Emma Watson Pussy
War And Peace
at his feet. But before he
reached the foot of the knoll he was met by a dense crowd of Russian
soldiers who, stumbling, tripping up, and shouting, ran merrily and
wildly toward the battery. (This was the attack for which Ermolov
claimed the credit, declaring that only his courage and good luck made
such a feat possible: it was the attack in which he was said to have
thrown some St. Georges Crosses he had in his pocket into the battery
for the first soldiers to take who got there.)
The French who had occupied the battery fled, and our troops
shouting "Hurrah!" pursued them so far beyond the battery that it
was difficult to call them back.
The prisoners were brought down from the battery and among them
was a wounded French general, whom the officers surrounded. Crowds
of wounded--some known to Pierre and some unknown--Russians and
French, with faces distorted by suffering, walked, crawled, and were
carried on stretchers from the battery. Pierre again went up onto
the knoll where he had spent over an hour, and of that family circle
which had received him as a member he did not find a single one. There
were many dead whom he did not know, but some he recognized. The young
officer still sat in the same way, bent double, in a pool of blood
at the edge of the earth wall. The red-faced man was still
twitching, but they did not carry him away.
Pierre ran down the slope once more.
"Now they will stop it, now they will be horrified at what they have
done!" he thought, aimlessly going toward a crowd of stretcher bearers
moving from the battlefield.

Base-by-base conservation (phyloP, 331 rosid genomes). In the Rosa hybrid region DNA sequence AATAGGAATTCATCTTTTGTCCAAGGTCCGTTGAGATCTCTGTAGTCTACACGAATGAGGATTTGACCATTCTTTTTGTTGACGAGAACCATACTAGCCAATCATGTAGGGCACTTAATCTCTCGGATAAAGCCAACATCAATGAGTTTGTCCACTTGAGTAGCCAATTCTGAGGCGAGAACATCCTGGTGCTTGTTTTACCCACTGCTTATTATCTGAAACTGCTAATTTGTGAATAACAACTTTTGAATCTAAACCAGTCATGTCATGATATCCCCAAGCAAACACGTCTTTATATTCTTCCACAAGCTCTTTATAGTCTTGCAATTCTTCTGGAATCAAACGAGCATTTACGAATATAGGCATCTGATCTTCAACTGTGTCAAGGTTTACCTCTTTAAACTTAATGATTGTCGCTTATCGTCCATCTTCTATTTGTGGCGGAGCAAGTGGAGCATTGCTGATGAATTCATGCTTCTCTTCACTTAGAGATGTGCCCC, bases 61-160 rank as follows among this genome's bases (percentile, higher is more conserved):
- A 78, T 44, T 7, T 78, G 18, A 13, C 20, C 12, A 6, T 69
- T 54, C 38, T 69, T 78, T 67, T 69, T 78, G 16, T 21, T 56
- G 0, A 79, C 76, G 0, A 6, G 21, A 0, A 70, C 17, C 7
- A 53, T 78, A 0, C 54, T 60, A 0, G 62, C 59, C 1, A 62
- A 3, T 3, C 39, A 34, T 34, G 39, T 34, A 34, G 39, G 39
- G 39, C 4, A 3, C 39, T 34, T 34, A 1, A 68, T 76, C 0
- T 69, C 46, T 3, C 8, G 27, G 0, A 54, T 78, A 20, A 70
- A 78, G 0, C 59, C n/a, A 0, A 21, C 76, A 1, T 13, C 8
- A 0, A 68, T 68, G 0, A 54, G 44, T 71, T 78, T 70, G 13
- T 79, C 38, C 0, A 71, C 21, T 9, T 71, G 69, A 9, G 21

But behind the veil of smoke the sun was still high, and in front
and especially to the left, near Semenovsk, something seemed to be
seething in the smoke, and the roar of cannon and musketry did not
diminish, but even increased to desperation like a man who,
straining himself, shrieks with all his remaining strength.
The chief action of the battle of Borodino was fought within the
seven thousand feet between Borodino and Bagrations fleches. Beyond
that space there was, on the one side, a demonstration made by the
Russians with Uvarovs cavalry at midday, and on the other side,
beyond Utitsa, Poniatowskis collision with Tuchkov; but these two
were detached and feeble actions in comparison with what took place in
the center of the battlefield. On the field between Borodino and the
fleches, beside the wood, the chief action of the day took place on an
open space visible from both sides and was fought in the simplest
and most artless way.
The battle began on both sides with a cannonade from several hundred
Then when the whole field was covered with smoke, two divisions,
Campans and Dessaixs, advanced from the French right, while
Murats troops advanced on Borodino from their left.
From the Shevardino Redoubt where Napoleon was standing the
fleches were two thirds of a mile away, and it was more than a mile as
the crow flies to Borodino, so that Napoleon could not see what was
happening there, especially as the smoke mingling with the mist hid
the whole locality. The soldiers of Dessaixs division advancing
against the fleches could only be seen till they had entered the
hollow that lay between them and the fleches. As soon as they had
descended into that hollow, the smoke of the guns and musketry on
the fleches grew so dense that it covered the whole approach on that
side of it. Through the smoke glimpses could be caught of something
black--probably men--and at times the glint of bayonets. But whether
they were moving or stationary, whether they were French or Russian,
could not be discovered from the Shevardino Redoubt.
The sun had risen brightly and its slanting rays struck straight
into Napoleons face as, shading his eyes with his hand, he looked
at the fleches. The smoke spread out before them, and at times it
looked as if the smoke were moving, at times as if the troops moved.
Sometimes shouts were heard through the firing, but it was
impossible to tell what was being done there.
Napoleon, standing on the knoll, looked through a field glass, and
in its small circlet saw smoke and men, sometimes his own and
sometimes Russians, but when he looked again with the naked eye, he
could not tell where what he had seen was.
He descended the knoll and began walking up and down before it.
Occasionally he stopped, listened to the firing, and
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